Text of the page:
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Panasonic CT-HX42 review: Panasonic CT-HX42

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The Good Inexpensive; wide-screen, anamorphic aspect ratio; 3:2 pull-down processing.

The Bad Inaccurate color decoder; no defeatable SVM; only one custom picture memory.

The Bottom Line In the hotly contested arena of direct-view HDTVs, the CT-32HX42 gets left in the cold.

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6.0 Overall

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The Panasonic CT-32HX42, a 32-inch television with a flat screen and the ability to display HDTV, looks pretty good on paper. It has most of the same high-end features as its competitors for a relatively low price. When put to the test, however, the CT-32HX42's picture quality just doesn't measure up. The Panasonic CT-32HX42, a 32-inch television with a flat screen and the ability to display HDTV, looks pretty good on paper. It has most of the same high-end features as its competitors for a relatively low price. When put to the test, however, the CT-32HX42's picture quality just doesn't measure up.

Design
The 32HX42 is a good-looking set with a perfectly flat screen and the popular all-silver finish. A flip-down door below the screen hides the front-panel A/V inputs as well as some commonly used function buttons such as Action (Menu), Volume, Channel, and Input Select.

Panasonic's redesigned remote is slimmer than the company's past offerings. However, its small buttons make it a bit awkward to use, and none of the keys are backlit or illuminated.

Features and connectivity
The 32HX42 can display both 1080i HDTV--when connected to an external HDTV tuner--and 480p progressive-scan DVD in wide-screen mode without sacrificing any of the resolution from anamorphic (enhanced for wide-screen) DVDs. Black bars appear above and below the wide-screen image.

Picture enhancements include 3:2 pull-down processing to improve the look of film-based sources such as DVD movies and a nice 3D-YC comb filter for composite-video sources such as VHS. You can select among normal, warm, and cool color temperatures. We recommend that you disengage the Natural Color setting since it actually corrupts color fidelity. There's just a single custom-picture memory slot, so you can save your contrast, brightness, and other settings for only one source.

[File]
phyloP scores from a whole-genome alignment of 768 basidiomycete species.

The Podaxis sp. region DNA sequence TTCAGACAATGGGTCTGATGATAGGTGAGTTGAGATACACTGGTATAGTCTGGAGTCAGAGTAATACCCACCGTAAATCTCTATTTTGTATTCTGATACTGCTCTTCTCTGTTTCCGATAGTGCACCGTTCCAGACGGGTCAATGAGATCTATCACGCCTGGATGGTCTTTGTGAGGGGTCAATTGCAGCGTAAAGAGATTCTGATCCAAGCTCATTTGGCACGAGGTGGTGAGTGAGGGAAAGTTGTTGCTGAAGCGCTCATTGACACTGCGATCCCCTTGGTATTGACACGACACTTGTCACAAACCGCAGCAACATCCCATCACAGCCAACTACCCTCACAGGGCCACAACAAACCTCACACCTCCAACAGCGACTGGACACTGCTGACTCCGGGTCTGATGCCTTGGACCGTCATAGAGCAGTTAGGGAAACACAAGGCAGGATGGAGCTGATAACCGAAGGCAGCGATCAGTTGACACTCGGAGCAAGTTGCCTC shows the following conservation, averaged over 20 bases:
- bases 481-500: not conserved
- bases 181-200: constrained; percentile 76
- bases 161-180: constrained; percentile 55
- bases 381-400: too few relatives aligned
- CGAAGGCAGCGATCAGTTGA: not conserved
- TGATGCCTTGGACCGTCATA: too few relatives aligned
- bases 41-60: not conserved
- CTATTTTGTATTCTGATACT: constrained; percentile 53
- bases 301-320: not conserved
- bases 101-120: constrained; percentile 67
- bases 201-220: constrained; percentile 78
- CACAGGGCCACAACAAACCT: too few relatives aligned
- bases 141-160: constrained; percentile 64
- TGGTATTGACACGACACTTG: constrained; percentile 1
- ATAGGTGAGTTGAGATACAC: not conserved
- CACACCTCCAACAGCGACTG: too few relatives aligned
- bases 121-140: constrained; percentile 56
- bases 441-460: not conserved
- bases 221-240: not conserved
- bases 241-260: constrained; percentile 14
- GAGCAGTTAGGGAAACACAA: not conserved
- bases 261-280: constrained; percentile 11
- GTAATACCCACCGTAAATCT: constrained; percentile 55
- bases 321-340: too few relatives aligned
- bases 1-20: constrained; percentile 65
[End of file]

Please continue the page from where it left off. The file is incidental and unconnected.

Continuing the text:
The two-tuner, picture-in-picture feature will appeal to sports fans and chronic surfers trying to keep tabs on multiple programs at once. On the audio side, there's a 30-watt amp with simulated surround and A.I. Sound, which tames the peaks and the valleys in volume between shows and commercials.

The 32HX42's well-stocked rear panel offers two broadband component-video inputs; three composite-video A/V inputs, two of which have S-Video connections; one set of monitor outputs with composite video only; two RF inputs; one RF throughput; and left- and right-speaker outputs for use with external stereo loudspeakers. Front-panel A/V inputs with S-Video allow convenient camcorder or game-console hookups.

Performance
The 32HX42 did not perform well during testing. Even in Warm mode, its color temperature measured extremely blue, and the color decoder exhibited a heavy red push. As a result, we were forced to turn down the color in order to get a reasonable palette, which meant losing a lot of resolution and punch with component-video sources such as DVD and HDTV. Scan-velocity modulation (SVM), a nasty edge-enhancement circuit that mars detail rather than bettering it, was particularly severe.

Normally, these issues could be fixed by performing a professional ISF calibration, but this is not the case with the 32HX42. The service menu didn't allow us to tweak the color decoder or defeat SVM. Properly calibrating the grayscale (a.k.a. the color temperature) was also more difficult than usual, although we ended up with acceptable numbers.

Afterward, we checked out the results with some scenes from Lord of the Rings. The normally vivid colors in chapter 2, where Frodo meets Gandalf in the meadow, looked washed out. Sure we could have increased the color, but that would have seriously reddened the entire picture, especially flesh tones. Detail was good and sharp, but lack of color accuracy is the biggest negative here.

The Panasonic CT-32HX42 is a mediocre performer in the highly competitive arena of impressive, 4:3, HDTV-ready sets. We recently found it online for around $1,150. In comparison, the Toshiba 32HFX72, which we found for around $70 more, calibrates easily and has excellent color decoding and separate input memories. Unless you find a ridiculous bargain on this Panasonic and don't mind its performance issues, you should probably look elsewhere.

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